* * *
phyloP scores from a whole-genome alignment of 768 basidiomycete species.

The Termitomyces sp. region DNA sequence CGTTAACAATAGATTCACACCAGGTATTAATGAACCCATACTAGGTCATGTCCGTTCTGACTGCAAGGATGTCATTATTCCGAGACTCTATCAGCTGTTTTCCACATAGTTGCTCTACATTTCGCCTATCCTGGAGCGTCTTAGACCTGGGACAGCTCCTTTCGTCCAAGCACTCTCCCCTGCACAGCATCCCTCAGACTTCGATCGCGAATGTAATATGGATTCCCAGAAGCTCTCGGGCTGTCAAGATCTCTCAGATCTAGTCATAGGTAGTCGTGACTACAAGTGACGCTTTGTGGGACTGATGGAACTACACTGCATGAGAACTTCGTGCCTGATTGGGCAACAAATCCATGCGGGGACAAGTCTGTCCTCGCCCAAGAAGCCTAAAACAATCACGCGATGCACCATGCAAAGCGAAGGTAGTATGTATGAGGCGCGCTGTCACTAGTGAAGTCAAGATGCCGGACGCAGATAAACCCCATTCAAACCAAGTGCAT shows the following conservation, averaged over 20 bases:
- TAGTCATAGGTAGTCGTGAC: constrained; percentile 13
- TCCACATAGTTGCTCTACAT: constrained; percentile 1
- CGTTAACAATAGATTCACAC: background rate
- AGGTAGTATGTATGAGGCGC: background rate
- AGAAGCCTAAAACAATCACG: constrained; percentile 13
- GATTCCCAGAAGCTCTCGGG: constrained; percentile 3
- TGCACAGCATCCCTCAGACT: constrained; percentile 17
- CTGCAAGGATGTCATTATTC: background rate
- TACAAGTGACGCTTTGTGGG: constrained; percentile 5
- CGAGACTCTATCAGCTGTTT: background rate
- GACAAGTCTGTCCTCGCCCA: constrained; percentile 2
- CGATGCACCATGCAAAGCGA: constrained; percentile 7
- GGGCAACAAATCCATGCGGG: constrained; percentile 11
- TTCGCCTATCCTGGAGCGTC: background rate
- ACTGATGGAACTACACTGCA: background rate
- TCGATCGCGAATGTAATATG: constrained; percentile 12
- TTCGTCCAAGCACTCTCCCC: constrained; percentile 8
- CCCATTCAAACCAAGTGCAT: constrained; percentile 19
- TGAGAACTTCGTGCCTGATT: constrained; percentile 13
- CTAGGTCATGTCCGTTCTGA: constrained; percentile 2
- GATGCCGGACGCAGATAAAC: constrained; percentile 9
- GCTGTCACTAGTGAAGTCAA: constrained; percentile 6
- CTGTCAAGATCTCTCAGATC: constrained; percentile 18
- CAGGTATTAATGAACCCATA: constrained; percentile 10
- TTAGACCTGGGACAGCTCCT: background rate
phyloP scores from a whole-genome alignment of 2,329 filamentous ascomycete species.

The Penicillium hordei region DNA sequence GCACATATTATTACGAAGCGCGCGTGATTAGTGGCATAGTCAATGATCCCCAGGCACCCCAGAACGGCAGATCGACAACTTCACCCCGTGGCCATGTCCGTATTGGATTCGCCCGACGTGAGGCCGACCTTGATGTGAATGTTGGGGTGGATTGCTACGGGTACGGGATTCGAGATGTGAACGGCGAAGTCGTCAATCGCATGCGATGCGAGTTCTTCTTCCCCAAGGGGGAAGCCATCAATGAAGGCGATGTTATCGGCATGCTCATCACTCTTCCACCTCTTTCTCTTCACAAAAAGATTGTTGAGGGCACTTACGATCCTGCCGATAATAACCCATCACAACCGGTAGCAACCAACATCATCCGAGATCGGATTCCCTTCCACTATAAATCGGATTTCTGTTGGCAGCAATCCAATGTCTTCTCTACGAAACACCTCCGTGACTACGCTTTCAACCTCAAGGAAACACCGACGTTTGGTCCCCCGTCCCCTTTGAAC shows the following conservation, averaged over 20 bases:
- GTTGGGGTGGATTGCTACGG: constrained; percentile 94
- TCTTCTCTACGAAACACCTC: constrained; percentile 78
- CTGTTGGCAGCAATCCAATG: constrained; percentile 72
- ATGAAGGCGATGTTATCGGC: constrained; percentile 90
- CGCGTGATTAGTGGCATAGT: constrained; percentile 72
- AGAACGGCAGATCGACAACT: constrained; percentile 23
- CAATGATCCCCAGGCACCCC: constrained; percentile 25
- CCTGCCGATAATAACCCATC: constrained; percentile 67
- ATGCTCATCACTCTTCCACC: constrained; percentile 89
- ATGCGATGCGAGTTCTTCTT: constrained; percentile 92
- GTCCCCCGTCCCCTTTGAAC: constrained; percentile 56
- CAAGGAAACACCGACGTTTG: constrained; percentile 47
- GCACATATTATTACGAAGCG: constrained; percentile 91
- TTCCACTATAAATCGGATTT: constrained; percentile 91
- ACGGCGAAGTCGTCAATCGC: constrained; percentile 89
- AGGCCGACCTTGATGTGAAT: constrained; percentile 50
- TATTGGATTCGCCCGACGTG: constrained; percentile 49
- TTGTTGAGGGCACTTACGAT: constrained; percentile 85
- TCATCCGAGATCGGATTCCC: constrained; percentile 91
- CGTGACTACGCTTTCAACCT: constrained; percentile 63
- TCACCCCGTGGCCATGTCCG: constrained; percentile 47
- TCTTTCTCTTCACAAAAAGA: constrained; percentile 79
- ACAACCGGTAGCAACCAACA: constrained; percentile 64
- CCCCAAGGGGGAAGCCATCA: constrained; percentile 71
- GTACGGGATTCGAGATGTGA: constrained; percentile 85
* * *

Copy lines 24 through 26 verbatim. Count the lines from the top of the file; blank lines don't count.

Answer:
- GCTGTCACTAGTGAAGTCAA: constrained; percentile 6
- CTGTCAAGATCTCTCAGATC: constrained; percentile 18
- CAGGTATTAATGAACCCATA: constrained; percentile 10